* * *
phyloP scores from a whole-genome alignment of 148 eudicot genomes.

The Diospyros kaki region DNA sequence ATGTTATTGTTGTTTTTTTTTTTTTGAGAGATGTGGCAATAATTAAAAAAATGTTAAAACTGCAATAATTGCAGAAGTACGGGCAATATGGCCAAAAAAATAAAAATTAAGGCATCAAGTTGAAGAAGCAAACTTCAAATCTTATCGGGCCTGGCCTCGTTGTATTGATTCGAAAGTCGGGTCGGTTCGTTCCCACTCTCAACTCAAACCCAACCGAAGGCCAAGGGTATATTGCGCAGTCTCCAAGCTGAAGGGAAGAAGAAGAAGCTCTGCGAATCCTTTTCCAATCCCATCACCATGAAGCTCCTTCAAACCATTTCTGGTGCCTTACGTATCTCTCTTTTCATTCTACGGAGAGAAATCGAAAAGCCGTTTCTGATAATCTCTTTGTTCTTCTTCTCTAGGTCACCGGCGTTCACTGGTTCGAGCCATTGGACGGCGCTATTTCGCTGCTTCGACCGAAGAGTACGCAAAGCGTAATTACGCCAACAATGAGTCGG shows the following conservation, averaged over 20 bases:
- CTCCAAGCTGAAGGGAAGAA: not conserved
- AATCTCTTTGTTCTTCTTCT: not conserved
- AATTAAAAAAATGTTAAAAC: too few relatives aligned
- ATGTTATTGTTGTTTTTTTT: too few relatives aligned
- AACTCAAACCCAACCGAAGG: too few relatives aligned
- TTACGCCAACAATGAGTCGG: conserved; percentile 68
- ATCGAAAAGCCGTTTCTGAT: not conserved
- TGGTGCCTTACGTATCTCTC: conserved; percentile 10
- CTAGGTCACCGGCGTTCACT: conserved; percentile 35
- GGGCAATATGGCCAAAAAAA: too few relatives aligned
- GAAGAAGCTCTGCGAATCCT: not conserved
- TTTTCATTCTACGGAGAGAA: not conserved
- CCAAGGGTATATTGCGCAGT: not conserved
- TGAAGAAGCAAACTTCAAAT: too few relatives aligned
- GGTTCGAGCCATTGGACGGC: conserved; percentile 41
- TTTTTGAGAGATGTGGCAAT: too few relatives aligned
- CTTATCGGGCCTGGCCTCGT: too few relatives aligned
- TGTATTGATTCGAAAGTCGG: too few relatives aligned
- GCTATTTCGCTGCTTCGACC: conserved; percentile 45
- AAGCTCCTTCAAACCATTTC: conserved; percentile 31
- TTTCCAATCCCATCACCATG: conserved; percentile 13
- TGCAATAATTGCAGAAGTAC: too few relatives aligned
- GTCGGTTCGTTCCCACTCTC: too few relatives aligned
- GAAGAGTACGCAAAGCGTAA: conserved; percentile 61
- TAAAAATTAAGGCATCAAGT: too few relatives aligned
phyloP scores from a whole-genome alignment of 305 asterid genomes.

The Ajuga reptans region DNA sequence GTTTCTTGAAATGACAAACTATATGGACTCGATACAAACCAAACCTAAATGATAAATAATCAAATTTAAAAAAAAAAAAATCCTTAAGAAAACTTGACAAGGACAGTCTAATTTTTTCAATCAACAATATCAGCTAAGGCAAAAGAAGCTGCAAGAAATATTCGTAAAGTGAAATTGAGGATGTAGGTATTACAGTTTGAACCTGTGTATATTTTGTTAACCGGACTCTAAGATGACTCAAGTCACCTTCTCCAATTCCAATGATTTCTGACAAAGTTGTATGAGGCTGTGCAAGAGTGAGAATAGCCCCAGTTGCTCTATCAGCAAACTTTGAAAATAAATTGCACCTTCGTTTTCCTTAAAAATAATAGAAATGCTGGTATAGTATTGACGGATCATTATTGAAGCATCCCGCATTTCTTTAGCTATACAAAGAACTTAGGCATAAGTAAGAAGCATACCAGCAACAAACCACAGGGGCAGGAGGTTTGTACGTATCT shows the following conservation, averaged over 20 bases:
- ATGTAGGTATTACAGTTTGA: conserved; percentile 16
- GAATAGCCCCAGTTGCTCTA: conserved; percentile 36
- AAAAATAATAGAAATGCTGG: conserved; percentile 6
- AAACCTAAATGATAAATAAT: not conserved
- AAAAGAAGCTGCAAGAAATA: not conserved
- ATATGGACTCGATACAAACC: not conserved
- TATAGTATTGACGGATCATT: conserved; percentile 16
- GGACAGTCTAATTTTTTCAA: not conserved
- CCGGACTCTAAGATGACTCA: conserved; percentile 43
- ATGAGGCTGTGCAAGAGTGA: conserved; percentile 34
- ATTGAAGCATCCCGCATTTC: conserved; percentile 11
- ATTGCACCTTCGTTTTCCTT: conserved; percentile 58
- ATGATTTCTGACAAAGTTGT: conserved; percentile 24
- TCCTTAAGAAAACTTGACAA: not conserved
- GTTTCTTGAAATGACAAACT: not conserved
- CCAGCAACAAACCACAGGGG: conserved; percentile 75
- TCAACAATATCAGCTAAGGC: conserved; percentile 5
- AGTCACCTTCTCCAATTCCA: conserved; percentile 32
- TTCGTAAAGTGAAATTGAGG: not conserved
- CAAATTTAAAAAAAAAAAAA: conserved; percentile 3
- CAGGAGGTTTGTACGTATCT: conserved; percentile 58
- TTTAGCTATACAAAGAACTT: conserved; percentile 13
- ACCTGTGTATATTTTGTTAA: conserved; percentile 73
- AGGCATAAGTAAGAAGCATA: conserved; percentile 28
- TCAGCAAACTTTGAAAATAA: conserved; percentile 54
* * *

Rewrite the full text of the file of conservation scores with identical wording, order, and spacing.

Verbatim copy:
phyloP scores from a whole-genome alignment of 148 eudicot genomes.

The Diospyros kaki region DNA sequence ATGTTATTGTTGTTTTTTTTTTTTTGAGAGATGTGGCAATAATTAAAAAAATGTTAAAACTGCAATAATTGCAGAAGTACGGGCAATATGGCCAAAAAAATAAAAATTAAGGCATCAAGTTGAAGAAGCAAACTTCAAATCTTATCGGGCCTGGCCTCGTTGTATTGATTCGAAAGTCGGGTCGGTTCGTTCCCACTCTCAACTCAAACCCAACCGAAGGCCAAGGGTATATTGCGCAGTCTCCAAGCTGAAGGGAAGAAGAAGAAGCTCTGCGAATCCTTTTCCAATCCCATCACCATGAAGCTCCTTCAAACCATTTCTGGTGCCTTACGTATCTCTCTTTTCATTCTACGGAGAGAAATCGAAAAGCCGTTTCTGATAATCTCTTTGTTCTTCTTCTCTAGGTCACCGGCGTTCACTGGTTCGAGCCATTGGACGGCGCTATTTCGCTGCTTCGACCGAAGAGTACGCAAAGCGTAATTACGCCAACAATGAGTCGG shows the following conservation, averaged over 20 bases:
- CTCCAAGCTGAAGGGAAGAA: not conserved
- AATCTCTTTGTTCTTCTTCT: not conserved
- AATTAAAAAAATGTTAAAAC: too few relatives aligned
- ATGTTATTGTTGTTTTTTTT: too few relatives aligned
- AACTCAAACCCAACCGAAGG: too few relatives aligned
- TTACGCCAACAATGAGTCGG: conserved; percentile 68
- ATCGAAAAGCCGTTTCTGAT: not conserved
- TGGTGCCTTACGTATCTCTC: conserved; percentile 10
- CTAGGTCACCGGCGTTCACT: conserved; percentile 35
- GGGCAATATGGCCAAAAAAA: too few relatives aligned
- GAAGAAGCTCTGCGAATCCT: not conserved
- TTTTCATTCTACGGAGAGAA: not conserved
- CCAAGGGTATATTGCGCAGT: not conserved
- TGAAGAAGCAAACTTCAAAT: too few relatives aligned
- GGTTCGAGCCATTGGACGGC: conserved; percentile 41
- TTTTTGAGAGATGTGGCAAT: too few relatives aligned
- CTTATCGGGCCTGGCCTCGT: too few relatives aligned
- TGTATTGATTCGAAAGTCGG: too few relatives aligned
- GCTATTTCGCTGCTTCGACC: conserved; percentile 45
- AAGCTCCTTCAAACCATTTC: conserved; percentile 31
- TTTCCAATCCCATCACCATG: conserved; percentile 13
- TGCAATAATTGCAGAAGTAC: too few relatives aligned
- GTCGGTTCGTTCCCACTCTC: too few relatives aligned
- GAAGAGTACGCAAAGCGTAA: conserved; percentile 61
- TAAAAATTAAGGCATCAAGT: too few relatives aligned
phyloP scores from a whole-genome alignment of 305 asterid genomes.

The Ajuga reptans region DNA sequence GTTTCTTGAAATGACAAACTATATGGACTCGATACAAACCAAACCTAAATGATAAATAATCAAATTTAAAAAAAAAAAAATCCTTAAGAAAACTTGACAAGGACAGTCTAATTTTTTCAATCAACAATATCAGCTAAGGCAAAAGAAGCTGCAAGAAATATTCGTAAAGTGAAATTGAGGATGTAGGTATTACAGTTTGAACCTGTGTATATTTTGTTAACCGGACTCTAAGATGACTCAAGTCACCTTCTCCAATTCCAATGATTTCTGACAAAGTTGTATGAGGCTGTGCAAGAGTGAGAATAGCCCCAGTTGCTCTATCAGCAAACTTTGAAAATAAATTGCACCTTCGTTTTCCTTAAAAATAATAGAAATGCTGGTATAGTATTGACGGATCATTATTGAAGCATCCCGCATTTCTTTAGCTATACAAAGAACTTAGGCATAAGTAAGAAGCATACCAGCAACAAACCACAGGGGCAGGAGGTTTGTACGTATCT shows the following conservation, averaged over 20 bases:
- ATGTAGGTATTACAGTTTGA: conserved; percentile 16
- GAATAGCCCCAGTTGCTCTA: conserved; percentile 36
- AAAAATAATAGAAATGCTGG: conserved; percentile 6
- AAACCTAAATGATAAATAAT: not conserved
- AAAAGAAGCTGCAAGAAATA: not conserved
- ATATGGACTCGATACAAACC: not conserved
- TATAGTATTGACGGATCATT: conserved; percentile 16
- GGACAGTCTAATTTTTTCAA: not conserved
- CCGGACTCTAAGATGACTCA: conserved; percentile 43
- ATGAGGCTGTGCAAGAGTGA: conserved; percentile 34
- ATTGAAGCATCCCGCATTTC: conserved; percentile 11
- ATTGCACCTTCGTTTTCCTT: conserved; percentile 58
- ATGATTTCTGACAAAGTTGT: conserved; percentile 24
- TCCTTAAGAAAACTTGACAA: not conserved
- GTTTCTTGAAATGACAAACT: not conserved
- CCAGCAACAAACCACAGGGG: conserved; percentile 75
- TCAACAATATCAGCTAAGGC: conserved; percentile 5
- AGTCACCTTCTCCAATTCCA: conserved; percentile 32
- TTCGTAAAGTGAAATTGAGG: not conserved
- CAAATTTAAAAAAAAAAAAA: conserved; percentile 3
- CAGGAGGTTTGTACGTATCT: conserved; percentile 58
- TTTAGCTATACAAAGAACTT: conserved; percentile 13
- ACCTGTGTATATTTTGTTAA: conserved; percentile 73
- AGGCATAAGTAAGAAGCATA: conserved; percentile 28
- TCAGCAAACTTTGAAAATAA: conserved; percentile 54